Bioplastics in bloom

One of the types of bioplastics that the researchers at Nofima are going to inspect is polylactic acid (PLA), which is naturally biodegradable. (Photo: Thomas Rosnes/Nofima)

The aim of the EU project FORBIOPLAST is to develop biodegradable food packaging from forestry and paper industry waste. Wood and paper mill by-products are intended to replace the fossil-fuel resources that are common today.

“In the project we use our packing and processing expertise to help develop new and more eco-friendly fish crates,” says Morten Sivertsvik, head of process technology research at the food research institute Nofima. “In addition, Nofima is responsible for the practical testing of several types of bioplastic materials. We have examined whether these materials are suitable as food packaging.”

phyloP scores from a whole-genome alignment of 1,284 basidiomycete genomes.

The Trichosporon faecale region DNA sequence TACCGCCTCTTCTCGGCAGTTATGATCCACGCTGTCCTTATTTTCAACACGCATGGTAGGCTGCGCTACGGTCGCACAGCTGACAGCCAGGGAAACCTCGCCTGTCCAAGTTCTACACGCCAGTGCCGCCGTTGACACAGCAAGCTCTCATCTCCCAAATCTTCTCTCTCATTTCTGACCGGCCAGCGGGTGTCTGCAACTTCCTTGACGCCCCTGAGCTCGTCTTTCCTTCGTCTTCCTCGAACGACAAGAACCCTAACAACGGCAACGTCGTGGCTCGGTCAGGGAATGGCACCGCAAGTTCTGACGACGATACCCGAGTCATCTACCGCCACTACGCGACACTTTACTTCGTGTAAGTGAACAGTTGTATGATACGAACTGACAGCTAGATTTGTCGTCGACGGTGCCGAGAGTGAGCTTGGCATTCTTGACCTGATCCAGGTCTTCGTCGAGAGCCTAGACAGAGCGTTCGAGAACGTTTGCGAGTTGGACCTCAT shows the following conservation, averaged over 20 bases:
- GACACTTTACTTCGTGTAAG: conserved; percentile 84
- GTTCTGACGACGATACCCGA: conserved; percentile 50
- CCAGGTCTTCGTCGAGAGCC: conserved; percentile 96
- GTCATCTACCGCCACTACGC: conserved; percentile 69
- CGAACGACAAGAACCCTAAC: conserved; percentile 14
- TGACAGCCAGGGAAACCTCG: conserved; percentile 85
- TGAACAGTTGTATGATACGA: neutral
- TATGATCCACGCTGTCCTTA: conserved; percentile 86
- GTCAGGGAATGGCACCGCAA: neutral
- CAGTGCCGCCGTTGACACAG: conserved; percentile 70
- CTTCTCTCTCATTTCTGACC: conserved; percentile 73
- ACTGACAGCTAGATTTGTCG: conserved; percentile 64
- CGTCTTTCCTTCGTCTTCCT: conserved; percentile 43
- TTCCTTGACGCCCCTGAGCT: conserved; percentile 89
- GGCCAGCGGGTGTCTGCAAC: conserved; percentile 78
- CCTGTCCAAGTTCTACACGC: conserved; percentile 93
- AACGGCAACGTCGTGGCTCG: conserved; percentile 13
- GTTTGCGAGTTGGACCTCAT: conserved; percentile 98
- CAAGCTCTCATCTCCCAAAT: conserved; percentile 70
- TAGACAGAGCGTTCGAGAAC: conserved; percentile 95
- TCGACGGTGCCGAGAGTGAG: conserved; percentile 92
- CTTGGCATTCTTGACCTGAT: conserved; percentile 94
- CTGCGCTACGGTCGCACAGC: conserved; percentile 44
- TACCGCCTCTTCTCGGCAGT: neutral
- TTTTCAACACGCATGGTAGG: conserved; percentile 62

One of the types of bioplastics that the researchers at Nofima are going to inspect is polylactic acid (PLA), which is naturally biodegradable. Can PLA enhanced with wood fibre create materials that are suitable for food packaging? The sealing qualities of the new products are currently undergoing optimization tests, health safety tests, and migration analyses. These tests will be followed by practical processing and packaging test runs.

Read the full story at Nofima

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